March 29, 2004



US Corn Plantings Highest In 19 Years


Six-year highs in U.S. corn prices and an outlook for strong exports and ethanol demand make it likely that U.S. farmers this spring will seed the most corn acres in two decades, grain market analysts said.


The U.S. Department of Agriculture will release its annual prospective plantings report on March 31 along with quarterly stocks data showing the amount of corn on-hand as of March 1.


Analysts on average expect this year's corn plantings to come in at 80.29 million acres, above the 78.736 million seeded last year and the most corn acreage since the 1985/86 season.


The added acres were seen coming from land usually planted to wheat, sorghum and cotton, since analysts also expect soybean acreage to rise about 1 million acres this spring at 74.508 million, buoyed by 15-year highs in futures prices.


"People are not afraid of these big acreage numbers ... because our demand is so strong," said Jason Roose, an analyst with U.S. Commodities in Des Moines, Iowa.


"It's all tied together -- a weak dollar, lower prices last year, and you've just built this huge demand underneath this market."


Demand for U.S. corn has been phenomenal this year and should only get bigger, analysts said. Last year, U.S. corn production reached a record 10.1 billion bushels with record yields despite some pressure from dry weather.


Exports have been booming, helped by the weaker U.S. dollar. USDA corn export inspections through March 18 are running 27 percent ahead of last season.


Meanwhile, industrial use of corn for ethanol is rising steadily as MTBE, another additive, is phased out due to environmental concerns.


The demand has eaten away at last year's bumper harvest.


Analysts on average expect USDA to peg U.S. March 1 corn stocks at 5.275 billion bushels, just above last year's 5.132 billion.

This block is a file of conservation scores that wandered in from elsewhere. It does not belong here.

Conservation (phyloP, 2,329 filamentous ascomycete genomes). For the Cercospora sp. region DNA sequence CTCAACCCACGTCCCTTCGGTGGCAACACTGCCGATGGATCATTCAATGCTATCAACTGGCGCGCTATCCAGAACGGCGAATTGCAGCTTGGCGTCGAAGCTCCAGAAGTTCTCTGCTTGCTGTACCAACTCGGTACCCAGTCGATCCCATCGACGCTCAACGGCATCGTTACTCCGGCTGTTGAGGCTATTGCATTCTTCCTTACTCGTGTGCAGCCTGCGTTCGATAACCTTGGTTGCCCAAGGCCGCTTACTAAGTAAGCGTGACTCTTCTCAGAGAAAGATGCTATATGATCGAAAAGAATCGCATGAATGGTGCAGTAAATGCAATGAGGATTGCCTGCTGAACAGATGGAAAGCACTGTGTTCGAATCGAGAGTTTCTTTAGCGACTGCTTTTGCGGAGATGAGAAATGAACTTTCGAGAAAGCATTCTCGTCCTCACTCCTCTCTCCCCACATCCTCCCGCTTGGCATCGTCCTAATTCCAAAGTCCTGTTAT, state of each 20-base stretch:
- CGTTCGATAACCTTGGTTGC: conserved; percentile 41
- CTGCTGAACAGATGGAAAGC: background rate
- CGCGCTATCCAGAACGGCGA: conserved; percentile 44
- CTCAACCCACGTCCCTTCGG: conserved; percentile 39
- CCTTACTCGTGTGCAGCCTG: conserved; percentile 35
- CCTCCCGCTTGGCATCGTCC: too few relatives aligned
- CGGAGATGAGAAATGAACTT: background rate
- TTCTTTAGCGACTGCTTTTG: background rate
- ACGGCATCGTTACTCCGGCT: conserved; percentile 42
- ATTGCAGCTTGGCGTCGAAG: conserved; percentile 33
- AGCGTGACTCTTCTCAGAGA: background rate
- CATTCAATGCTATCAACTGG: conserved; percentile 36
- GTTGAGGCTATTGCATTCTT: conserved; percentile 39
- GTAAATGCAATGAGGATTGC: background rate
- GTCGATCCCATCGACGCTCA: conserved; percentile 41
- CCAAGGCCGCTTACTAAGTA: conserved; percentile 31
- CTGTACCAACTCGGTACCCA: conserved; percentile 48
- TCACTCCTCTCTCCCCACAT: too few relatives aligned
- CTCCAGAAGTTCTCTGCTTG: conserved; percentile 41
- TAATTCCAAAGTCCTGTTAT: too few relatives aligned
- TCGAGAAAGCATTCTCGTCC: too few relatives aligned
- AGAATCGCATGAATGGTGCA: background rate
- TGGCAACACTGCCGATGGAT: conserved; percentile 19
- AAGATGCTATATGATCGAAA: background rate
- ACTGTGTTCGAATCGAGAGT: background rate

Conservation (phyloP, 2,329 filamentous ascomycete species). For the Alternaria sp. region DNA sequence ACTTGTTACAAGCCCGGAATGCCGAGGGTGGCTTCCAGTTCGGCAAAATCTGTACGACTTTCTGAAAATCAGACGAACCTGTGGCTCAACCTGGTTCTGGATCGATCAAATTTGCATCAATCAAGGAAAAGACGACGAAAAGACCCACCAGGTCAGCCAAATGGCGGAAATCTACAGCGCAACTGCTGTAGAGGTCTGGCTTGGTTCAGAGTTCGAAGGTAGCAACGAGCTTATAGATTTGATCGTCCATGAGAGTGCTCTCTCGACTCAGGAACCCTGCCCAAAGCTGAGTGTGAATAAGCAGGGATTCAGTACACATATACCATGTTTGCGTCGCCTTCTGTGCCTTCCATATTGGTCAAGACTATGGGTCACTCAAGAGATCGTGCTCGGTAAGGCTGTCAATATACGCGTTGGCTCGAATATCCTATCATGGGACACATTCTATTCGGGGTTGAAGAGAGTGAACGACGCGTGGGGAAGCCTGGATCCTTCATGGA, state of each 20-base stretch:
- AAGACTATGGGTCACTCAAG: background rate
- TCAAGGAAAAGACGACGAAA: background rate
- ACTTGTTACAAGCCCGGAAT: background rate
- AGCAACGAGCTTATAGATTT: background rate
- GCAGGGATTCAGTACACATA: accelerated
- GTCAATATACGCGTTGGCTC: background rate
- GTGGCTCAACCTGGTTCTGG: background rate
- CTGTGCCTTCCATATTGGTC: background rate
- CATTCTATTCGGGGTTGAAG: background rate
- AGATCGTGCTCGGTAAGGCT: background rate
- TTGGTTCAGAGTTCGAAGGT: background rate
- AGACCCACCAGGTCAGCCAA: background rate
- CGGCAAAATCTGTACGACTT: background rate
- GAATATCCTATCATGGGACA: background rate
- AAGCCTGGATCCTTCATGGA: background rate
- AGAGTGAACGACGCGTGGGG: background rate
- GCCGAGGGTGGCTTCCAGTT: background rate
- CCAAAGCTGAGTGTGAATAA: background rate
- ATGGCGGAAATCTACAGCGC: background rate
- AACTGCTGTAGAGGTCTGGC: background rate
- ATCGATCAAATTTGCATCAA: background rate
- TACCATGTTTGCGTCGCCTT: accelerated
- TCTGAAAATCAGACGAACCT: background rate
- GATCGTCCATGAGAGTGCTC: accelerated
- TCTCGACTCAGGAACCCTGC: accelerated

Strong beef and pork prices -- with bacon prices setting a record high this week -- also point to solid 2004 corn feed demand.


Some analysts said any surprises in the stocks report could stem from a bigger-than-expected corn demand for ethanol.


"If they (stocks) fall short, we're looking for corn to trade upward to $3.40 nearby," Terry Reilly, an analyst with Citigroup, said of Chicago Board of Trade corn futures.


CBOT May corn was down 1/2 cent at $3.06-1/4 late on Friday.


Weaker export competition from China, the No. 2 corn exporter after the United States last year, had fed the boost in U.S. exports. Analysts see that trend continuing as China tries to cap domestic grain prices and food inflation.


South Korea returned to U.S. corn this winter, with its purchases up nearly six-fold to 1.153 million tonnes compared with a year earlier. China won that once-secure U.S. market three years ago after StarLink, a gene-spliced corn unapproved for food use, was found in U.S. shipments to Korean processors.


Analysts have penciled in record corn demand of 10.4 billion to 10.5 billion bushels for 2004/05. So even if 80 million acres are planted this spring, average yield needs to be near last year's record 142.2 bushels per acre to meet demand.


"We need record production next year to keep up with the expected demand. And by increasing acreage it will tell us what kind of a buffer we have," said Shawn McCambridge, analyst with Prudential Securities.

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